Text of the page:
The Art of Birding: Taking to the Trails of the Clark Art Institute
This week’s blog took me away from the hiking trails of Connecticut and into Massachusetts where I explored the birds of our neighboring state. The first location on the list is an unexpected one. My mom and I ventured to the Clark Art Institute, not to look at the best the art world has to offer, but instead to find out what kind of feathered friends inhabit its extensive 140-acre grounds. In the end we did not see many bird species, but the Clark Art Institute still houses some amazing trails that are maintained to the highest standard.
After getting out of the car, some birds were already making themselves known to us. American Robins and European Starlings strolled on the grass looking for morsels of food. We were about ready to move onto the trails but something caught my eye that stood out against the common ground feeders. A quick look through my binoculars and I saw a tan bird with sleek feathers, striking black markings, and beautiful red spots on the head. I immediately recognized it as a Northern Flicker, a type of woodpecker often seen on the ground. My suspicions were only solidified when the bird flew away and showed us a white rump patch.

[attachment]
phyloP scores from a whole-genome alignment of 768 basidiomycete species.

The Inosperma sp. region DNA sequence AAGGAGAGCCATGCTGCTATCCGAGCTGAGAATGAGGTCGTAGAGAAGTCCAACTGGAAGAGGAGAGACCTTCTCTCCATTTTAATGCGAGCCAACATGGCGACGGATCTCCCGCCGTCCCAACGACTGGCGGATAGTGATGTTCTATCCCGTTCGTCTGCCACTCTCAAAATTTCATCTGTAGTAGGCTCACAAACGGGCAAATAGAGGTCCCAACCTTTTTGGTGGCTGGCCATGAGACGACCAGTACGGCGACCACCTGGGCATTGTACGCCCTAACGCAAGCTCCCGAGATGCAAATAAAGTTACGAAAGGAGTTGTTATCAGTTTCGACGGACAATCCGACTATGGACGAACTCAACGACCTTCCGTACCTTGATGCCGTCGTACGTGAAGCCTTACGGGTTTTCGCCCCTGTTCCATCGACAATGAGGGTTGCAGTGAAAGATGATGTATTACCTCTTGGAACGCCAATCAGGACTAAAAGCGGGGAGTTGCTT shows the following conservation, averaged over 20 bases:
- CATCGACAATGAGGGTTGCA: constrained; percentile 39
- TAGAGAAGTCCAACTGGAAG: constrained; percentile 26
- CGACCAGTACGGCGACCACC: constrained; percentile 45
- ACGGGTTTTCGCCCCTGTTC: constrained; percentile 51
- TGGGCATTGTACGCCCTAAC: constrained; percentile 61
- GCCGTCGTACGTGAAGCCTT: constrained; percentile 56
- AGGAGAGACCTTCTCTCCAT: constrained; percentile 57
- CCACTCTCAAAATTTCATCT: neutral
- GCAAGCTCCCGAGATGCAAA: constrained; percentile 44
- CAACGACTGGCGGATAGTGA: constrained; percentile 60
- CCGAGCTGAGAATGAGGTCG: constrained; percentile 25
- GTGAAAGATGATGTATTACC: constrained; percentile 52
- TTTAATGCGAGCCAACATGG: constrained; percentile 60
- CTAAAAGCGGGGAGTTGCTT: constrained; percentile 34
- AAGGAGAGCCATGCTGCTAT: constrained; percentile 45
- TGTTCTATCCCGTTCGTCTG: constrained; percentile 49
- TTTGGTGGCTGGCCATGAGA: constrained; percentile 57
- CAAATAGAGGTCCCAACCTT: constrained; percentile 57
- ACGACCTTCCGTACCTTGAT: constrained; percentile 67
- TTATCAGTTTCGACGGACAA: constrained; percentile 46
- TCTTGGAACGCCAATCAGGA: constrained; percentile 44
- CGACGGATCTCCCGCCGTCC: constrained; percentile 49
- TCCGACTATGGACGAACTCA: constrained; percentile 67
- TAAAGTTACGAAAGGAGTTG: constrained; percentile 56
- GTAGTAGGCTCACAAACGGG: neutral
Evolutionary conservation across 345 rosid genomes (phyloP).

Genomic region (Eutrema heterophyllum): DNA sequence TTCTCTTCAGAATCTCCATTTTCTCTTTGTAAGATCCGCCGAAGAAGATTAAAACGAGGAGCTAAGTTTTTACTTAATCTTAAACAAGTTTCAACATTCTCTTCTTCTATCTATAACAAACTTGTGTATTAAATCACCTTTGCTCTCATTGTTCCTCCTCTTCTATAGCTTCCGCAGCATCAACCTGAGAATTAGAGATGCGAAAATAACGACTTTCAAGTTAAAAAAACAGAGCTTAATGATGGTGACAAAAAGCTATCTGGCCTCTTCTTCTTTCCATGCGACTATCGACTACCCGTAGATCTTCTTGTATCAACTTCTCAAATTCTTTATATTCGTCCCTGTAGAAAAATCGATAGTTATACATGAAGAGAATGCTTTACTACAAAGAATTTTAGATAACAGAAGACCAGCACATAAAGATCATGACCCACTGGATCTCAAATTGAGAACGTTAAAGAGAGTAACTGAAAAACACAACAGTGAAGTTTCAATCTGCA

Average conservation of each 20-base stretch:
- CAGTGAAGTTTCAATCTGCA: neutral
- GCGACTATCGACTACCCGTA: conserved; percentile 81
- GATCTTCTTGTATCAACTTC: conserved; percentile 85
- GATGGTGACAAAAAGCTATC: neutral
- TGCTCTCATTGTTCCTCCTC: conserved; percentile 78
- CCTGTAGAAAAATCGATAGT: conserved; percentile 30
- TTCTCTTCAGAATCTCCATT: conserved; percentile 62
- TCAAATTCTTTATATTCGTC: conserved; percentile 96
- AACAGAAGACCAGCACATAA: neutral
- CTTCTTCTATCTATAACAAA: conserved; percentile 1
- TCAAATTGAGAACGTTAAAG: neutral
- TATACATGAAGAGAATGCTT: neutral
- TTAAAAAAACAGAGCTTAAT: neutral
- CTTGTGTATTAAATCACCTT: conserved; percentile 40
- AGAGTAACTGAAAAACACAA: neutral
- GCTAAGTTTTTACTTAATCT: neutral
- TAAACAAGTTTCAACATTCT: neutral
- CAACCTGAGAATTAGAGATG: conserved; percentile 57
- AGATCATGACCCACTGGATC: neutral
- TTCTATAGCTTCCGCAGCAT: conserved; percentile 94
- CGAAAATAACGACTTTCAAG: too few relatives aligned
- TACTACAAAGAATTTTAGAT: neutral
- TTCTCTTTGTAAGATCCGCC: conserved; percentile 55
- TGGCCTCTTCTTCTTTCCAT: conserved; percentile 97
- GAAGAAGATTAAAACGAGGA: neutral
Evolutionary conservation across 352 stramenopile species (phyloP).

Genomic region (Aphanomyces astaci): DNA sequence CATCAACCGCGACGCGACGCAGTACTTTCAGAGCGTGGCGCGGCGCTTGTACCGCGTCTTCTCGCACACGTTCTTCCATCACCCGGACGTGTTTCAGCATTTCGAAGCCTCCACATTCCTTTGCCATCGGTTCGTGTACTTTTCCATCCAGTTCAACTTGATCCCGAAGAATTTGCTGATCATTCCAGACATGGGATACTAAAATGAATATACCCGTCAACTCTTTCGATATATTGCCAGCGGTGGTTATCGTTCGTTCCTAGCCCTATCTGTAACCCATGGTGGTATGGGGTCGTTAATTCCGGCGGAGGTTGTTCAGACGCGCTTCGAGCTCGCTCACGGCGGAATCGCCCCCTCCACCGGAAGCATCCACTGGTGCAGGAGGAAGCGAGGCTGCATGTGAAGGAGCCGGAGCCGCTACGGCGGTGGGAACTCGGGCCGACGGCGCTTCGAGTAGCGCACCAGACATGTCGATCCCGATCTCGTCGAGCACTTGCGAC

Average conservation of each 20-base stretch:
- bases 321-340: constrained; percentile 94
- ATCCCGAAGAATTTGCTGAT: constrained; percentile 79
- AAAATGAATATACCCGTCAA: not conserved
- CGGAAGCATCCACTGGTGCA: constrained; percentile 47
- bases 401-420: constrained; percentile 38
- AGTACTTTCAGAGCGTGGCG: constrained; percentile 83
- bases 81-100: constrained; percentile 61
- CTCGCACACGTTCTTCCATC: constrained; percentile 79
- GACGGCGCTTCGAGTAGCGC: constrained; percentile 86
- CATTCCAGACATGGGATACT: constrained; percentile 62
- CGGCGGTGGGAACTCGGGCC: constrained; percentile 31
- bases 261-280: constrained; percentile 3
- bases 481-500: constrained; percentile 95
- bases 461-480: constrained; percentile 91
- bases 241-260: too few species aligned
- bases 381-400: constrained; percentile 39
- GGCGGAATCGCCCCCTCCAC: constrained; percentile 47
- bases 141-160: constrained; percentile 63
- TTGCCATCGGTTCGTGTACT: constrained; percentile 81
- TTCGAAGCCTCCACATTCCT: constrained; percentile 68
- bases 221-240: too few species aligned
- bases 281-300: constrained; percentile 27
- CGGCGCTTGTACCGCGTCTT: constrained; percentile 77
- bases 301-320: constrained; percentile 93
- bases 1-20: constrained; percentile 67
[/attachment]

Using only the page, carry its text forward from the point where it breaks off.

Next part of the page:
We walked farther towards the cow pasture where I was able to see more common birds such as Red-winged Blackbirds, Veerys, and Cedar Waxwings. We didn’t see any cowbirds, but there were several cows lazily grazing in the pasture. My mom then looked to the sky and was able to see a Turkey Vulture flying high in the clouds searching for food.
As we made our way into the woods the unmistakable song of the Song Sparrow rang out and made itself known to us. This was right around the time when our bird walk was given a serious purpose. A masked man with his dog pointed out that he had seen juvenile Barred Owls down a stretch of woods. My mom and I lit up when we heard this and began an all-out search for these elusive birds. Unfortunately, it was not to be.
Blue Jays sang rather noisily which almost drowned out one of the highlights of the trip. Through the rather loud jays I was able to hear what, in my opinion, is the most beautiful bird song in the world. It is the ethereal and metallic song of the Wood Thrush. I never got to see it but the sound was enough. In the same patch of woods, I was able to see Black-capped Chickadees, Hairy Woodpeckers, and Ovenbirds just to name a few. I was able to finish with 21 confirmed species. Be sure to come check out the trails and museum, which reopens on July 12th.
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